“You won’t have access to a phone or computer for the entire week.”
I paused. Or to be more accurate, I said “no way.” I was exploring the idea of attending a personal growth retreat, but the thought of giving up technology for an entire week pushed me right out of my comfort zone. Losing my iPhone for eight days was a deal breaker.
After some soul searching, I decided to surrender to the experience and embrace the total technology detox. It was one of the best decisions I’ve made, and that retreat helped me realize that my relationship with my smartphone wasn’t entirely healthy.
Hacking Your Brain
I watched a 60 Minutes segment on how social media and smartphone apps are “purposely designed to be habit-forming.” Former Google product manager Tristan Harris compared smartphones to slot machines because, he says, “Every time I check my phone, I’m playing the slot machine to see, ‘What did I get?’”
What we “get” are “likes” on Facebook and Instagram, cute emojis in text messages and more followers on Twitter — powerful reinforcement for staying on your phone. It’s a flood of gratifying information that keeps coming via the so-easy-to-use scrolling method on digital devices — another way to keep us engaged.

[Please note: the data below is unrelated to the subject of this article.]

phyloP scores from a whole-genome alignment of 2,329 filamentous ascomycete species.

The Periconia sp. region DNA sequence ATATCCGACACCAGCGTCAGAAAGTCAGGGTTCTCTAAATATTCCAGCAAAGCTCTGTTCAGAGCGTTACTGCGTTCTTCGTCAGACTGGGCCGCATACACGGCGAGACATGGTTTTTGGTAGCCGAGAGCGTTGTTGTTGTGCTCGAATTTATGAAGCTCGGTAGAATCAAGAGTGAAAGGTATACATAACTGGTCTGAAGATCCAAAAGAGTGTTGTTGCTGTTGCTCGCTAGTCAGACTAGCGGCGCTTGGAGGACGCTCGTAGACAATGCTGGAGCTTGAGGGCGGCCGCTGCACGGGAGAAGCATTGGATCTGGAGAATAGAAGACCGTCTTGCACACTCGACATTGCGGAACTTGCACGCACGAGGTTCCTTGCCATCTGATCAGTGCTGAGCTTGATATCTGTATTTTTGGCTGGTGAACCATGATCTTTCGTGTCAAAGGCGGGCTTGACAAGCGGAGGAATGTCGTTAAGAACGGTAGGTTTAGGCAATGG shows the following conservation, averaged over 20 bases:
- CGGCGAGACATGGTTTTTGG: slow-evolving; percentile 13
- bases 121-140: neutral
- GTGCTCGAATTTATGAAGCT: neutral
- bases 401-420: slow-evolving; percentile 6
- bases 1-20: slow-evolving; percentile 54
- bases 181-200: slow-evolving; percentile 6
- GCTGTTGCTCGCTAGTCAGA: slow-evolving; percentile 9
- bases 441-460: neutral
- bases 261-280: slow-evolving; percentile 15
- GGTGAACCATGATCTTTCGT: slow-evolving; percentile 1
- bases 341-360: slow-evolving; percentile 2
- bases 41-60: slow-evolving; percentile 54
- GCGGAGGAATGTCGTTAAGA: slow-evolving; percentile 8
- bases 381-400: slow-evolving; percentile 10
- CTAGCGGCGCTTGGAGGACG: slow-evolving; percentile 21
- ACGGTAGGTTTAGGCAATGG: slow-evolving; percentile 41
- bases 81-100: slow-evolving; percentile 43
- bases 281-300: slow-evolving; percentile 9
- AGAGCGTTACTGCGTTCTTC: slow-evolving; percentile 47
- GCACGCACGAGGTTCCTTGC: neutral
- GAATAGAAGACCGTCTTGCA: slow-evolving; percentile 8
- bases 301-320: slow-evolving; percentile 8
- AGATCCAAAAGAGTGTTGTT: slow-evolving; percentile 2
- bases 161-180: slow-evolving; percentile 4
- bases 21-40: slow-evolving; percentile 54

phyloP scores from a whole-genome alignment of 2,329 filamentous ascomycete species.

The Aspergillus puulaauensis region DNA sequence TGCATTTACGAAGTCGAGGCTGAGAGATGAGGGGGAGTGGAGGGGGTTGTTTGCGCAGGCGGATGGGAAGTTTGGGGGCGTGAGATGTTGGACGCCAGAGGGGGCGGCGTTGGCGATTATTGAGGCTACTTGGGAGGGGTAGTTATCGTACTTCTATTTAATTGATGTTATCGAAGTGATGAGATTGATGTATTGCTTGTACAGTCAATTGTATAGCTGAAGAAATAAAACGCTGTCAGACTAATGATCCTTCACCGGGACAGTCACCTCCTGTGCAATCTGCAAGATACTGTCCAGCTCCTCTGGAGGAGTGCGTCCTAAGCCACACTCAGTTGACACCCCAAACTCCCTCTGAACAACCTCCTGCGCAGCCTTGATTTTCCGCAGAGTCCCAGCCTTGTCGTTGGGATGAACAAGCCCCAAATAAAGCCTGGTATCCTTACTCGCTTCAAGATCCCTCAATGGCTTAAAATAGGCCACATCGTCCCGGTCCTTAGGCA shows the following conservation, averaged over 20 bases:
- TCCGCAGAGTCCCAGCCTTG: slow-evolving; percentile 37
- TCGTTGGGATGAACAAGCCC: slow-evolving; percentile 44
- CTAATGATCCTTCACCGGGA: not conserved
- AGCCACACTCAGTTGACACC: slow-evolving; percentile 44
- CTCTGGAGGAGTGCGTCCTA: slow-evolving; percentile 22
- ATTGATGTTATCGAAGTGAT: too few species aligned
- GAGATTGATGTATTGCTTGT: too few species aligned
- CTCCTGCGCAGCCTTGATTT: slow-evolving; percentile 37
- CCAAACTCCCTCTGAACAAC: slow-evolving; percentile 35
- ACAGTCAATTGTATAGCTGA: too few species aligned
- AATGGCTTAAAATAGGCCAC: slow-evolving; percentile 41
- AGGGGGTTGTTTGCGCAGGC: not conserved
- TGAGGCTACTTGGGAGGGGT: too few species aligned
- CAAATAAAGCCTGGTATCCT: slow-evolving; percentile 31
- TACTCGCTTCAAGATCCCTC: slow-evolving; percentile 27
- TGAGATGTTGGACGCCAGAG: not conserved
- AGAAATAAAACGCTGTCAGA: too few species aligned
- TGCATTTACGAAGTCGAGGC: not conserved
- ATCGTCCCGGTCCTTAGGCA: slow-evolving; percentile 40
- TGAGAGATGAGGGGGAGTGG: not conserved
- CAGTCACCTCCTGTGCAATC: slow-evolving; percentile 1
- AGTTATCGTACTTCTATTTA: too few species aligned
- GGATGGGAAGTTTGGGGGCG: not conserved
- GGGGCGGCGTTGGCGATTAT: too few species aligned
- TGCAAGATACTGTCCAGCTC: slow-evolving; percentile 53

“There’s a whole playbook of techniques to get you using the product for as long as possible.” — Tristan Harris
Harris says the smartphone and its content designers are programming people. “Inadvertently, whether they want to or not, they are shaping the thoughts and feelings and actions of people. There’s always this narrative that technology’s neutral. And it’s up to us to choose how we use it. This is just not true,” Harris says.
The strategy of engaging the user for as long a period of time as possible is good for business, even if it can have a bad effect on people.
Feeling the Phantom Vibrations
So, what are the implications of succumbing to smartphone addiction? We don’t really know yet. Psychologist Larry Rosen says technology really does wreak havoc on anxiety levels (teenagers are the most susceptible). He and his team at California State University, Dominguez Hills, have found that when people spend time away from their phones, their brain signals the adrenal gland to produce a burst of the hormone cortisol. Cortisol triggers a fight-or-flight response to danger, and while it may have made primitive humans hyperaware of their surroundings for safety, today it compels us to check our phones.